President & CEO, Putnam Investments
While Massachusetts has long been the mutual fund capital and its birth place, it has also become a leader in managing retirement assets and alternative funds, and in servicing these products.
With over 75 years of experience, Putnam Investments is one of the top money managers for individual and institutional investors. Putnam provides investment services across a range of equity, fixed income, absolute return, and alternative strategies. A global asset manager and retirement plan provider, Putnam distributes its services largely through intermediaries via offices and strategic alliances in North America, Europe, and Asia. Putnam is also a founding member of the Boston Financial Services Leadership Council (BFSLC), organized by Mass Insight Global Partnerships, bringing together senior executives, policymakers, and recognized experts to advance the economic impact of the finance industry in Massachusetts.
We asked Robert Reynolds, BFSLC Co-chair and President and Chief Executive Officer at Putnam his view on trends in the retirement savings landscape, the appeal of doing business in Boston, and how the region is building a pipeline of talent for the financial services sector.
What trends are you seeing in retirement/savings in your business?
We are seeing steady progress towards workplace savings plans that enable secure retirements. We are seeing slow, but steady progress across the country towards workplace savings plan designs that can actually enable people to save enough to secure a reliable income for life once they retire. That means the adoption of fully “automatic” plan designs, in which workers are automatically enrolled, have their savings automatically escalated to levels of 10% or more, and are offered guidance to age-appropriate investments that reduce market risk as a person’s retirement date draws near. Even though workers are free to “opt out” of such plans, experience shows that this type of “automatic” plan design significantly raises participation rates, savings levels, and prospects for successfully funding lifetime income. And that, after all, is the main point of 401(k)’s and other such plans in the first place. We think that plan sponsors, policy-makers and regulators should do everything they can to spur on this very healthy trend — which is already guiding many millions of workers to secure, dignified retirements.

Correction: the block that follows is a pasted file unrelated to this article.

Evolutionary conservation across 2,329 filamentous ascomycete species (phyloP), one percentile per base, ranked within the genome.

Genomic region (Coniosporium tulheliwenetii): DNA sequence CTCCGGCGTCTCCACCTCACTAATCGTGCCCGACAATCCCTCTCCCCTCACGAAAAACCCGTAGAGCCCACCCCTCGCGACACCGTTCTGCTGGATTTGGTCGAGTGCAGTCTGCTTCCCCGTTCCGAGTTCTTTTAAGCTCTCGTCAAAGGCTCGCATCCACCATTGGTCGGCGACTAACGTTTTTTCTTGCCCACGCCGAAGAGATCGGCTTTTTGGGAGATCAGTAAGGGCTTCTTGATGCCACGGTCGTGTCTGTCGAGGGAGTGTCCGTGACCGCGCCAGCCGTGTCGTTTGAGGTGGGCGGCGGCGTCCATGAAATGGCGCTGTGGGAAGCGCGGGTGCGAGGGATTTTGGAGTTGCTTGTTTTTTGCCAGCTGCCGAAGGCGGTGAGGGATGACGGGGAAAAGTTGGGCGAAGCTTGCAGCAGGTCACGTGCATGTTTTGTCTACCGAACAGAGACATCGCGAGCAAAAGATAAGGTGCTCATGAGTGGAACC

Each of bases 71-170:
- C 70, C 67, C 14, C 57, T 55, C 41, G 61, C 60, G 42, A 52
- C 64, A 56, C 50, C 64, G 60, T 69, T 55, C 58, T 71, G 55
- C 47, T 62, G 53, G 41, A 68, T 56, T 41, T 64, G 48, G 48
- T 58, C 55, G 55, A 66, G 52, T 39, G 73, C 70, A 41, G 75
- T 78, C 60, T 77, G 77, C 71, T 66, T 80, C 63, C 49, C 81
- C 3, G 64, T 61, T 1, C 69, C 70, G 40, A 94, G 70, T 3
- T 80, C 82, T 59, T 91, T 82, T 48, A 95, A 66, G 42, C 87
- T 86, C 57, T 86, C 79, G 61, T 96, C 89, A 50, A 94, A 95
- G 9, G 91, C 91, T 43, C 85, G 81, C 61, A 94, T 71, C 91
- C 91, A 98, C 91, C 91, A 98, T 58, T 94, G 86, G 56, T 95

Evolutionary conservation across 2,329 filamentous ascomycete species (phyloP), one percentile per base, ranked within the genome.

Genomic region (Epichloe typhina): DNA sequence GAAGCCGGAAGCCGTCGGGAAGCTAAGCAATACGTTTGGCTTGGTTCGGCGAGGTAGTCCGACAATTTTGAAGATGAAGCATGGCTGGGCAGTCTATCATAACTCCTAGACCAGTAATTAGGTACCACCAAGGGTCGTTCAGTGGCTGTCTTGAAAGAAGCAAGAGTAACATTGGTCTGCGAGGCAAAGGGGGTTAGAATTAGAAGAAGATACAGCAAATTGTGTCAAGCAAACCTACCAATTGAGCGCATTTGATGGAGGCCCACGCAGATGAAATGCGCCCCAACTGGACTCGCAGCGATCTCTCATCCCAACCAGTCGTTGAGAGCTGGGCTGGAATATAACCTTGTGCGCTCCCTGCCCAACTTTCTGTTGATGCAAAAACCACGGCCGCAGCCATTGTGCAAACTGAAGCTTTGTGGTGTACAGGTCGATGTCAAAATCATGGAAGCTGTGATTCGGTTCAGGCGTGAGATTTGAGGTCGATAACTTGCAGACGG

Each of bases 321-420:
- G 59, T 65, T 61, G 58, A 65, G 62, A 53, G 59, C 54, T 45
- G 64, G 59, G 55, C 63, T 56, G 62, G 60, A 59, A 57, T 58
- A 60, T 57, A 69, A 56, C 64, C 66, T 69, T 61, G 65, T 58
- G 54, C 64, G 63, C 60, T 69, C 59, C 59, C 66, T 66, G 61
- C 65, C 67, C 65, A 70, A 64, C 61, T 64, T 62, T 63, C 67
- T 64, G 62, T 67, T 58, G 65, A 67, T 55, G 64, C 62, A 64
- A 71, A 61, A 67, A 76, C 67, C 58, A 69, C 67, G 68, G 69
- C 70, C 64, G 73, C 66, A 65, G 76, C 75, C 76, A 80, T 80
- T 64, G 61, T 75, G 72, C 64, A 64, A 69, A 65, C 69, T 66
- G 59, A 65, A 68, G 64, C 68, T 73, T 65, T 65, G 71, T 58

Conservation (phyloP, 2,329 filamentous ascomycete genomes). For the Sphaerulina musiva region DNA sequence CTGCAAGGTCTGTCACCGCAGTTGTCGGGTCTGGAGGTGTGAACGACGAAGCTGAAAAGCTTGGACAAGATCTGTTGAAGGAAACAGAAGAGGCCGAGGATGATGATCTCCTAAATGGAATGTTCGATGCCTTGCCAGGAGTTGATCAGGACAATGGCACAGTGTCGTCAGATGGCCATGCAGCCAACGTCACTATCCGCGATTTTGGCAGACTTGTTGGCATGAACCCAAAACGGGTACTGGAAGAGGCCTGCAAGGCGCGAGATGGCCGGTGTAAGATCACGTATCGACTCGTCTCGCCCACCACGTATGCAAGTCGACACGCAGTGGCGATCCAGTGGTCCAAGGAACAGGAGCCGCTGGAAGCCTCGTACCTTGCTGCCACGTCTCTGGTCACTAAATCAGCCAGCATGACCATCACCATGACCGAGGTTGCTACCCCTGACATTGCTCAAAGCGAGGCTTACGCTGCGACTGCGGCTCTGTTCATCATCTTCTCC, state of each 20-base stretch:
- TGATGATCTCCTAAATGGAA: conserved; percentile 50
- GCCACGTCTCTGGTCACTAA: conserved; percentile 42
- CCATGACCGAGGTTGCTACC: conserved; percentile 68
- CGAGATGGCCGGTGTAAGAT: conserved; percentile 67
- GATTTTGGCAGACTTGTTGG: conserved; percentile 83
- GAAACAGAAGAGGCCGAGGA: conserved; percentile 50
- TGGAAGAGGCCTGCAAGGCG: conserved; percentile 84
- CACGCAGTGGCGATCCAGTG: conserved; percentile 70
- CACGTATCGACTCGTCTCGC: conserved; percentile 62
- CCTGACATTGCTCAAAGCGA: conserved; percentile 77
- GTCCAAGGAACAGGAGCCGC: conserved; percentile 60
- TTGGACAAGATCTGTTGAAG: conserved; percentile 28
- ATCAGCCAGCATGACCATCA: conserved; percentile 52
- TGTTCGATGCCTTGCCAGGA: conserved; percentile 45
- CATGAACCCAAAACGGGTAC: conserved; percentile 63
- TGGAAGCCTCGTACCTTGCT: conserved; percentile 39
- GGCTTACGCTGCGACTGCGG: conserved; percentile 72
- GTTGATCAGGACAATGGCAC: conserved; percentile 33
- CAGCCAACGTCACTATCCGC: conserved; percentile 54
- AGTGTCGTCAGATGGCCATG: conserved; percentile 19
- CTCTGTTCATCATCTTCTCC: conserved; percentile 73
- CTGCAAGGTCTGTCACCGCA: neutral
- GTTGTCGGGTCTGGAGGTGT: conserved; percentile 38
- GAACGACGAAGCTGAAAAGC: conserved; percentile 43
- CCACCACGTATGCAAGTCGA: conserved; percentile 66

What are the advantages/benefits of operating out of Boston/MA?
Boston is a financial services capital in asset and wealth management. Boston’s status as a financial services capital, particularly in asset and wealth management, provides several advantages. We have great resources available to us through the nearly 170,000 professional services jobs, such as the law firms, public accountants and IT firms that support the financial services sector and allow us to utilize top resources in every facet of our operation. Boston is also home to leaders in a number of different industries including life sciences and technology. As a retirement and savings leader, operating out of Boston allows us to influence and stress, through our relationships with various industry leaders both big and small, the importance of a sound retirement savings strategy.
How does the regional financial services ecosystem affect your talent pipeline?
This city is home to a number of world-class universities offering a continuous flow of great talent. Boston enjoys a series of unique advantages for retirement savings providers. Besides being the birthplace of mutual funds — arguably the most important financial innovation of the 20th century — this city and region host a number of world-class universities — well beyond the most famous ones. These terrific schools offer us a continuous flow of great, well-trained talent from all across America — and the world. Together with Boston’s strong banking, legal, insurance and accounting firms — which also draw on this ever-flowing pool of talent — this “ecosystem” has made Boston the retirement savings capital of America. Indeed, as I often say, retirement savings are to Boston as oil is to Houston — but with a much, much lighter carbon footprint!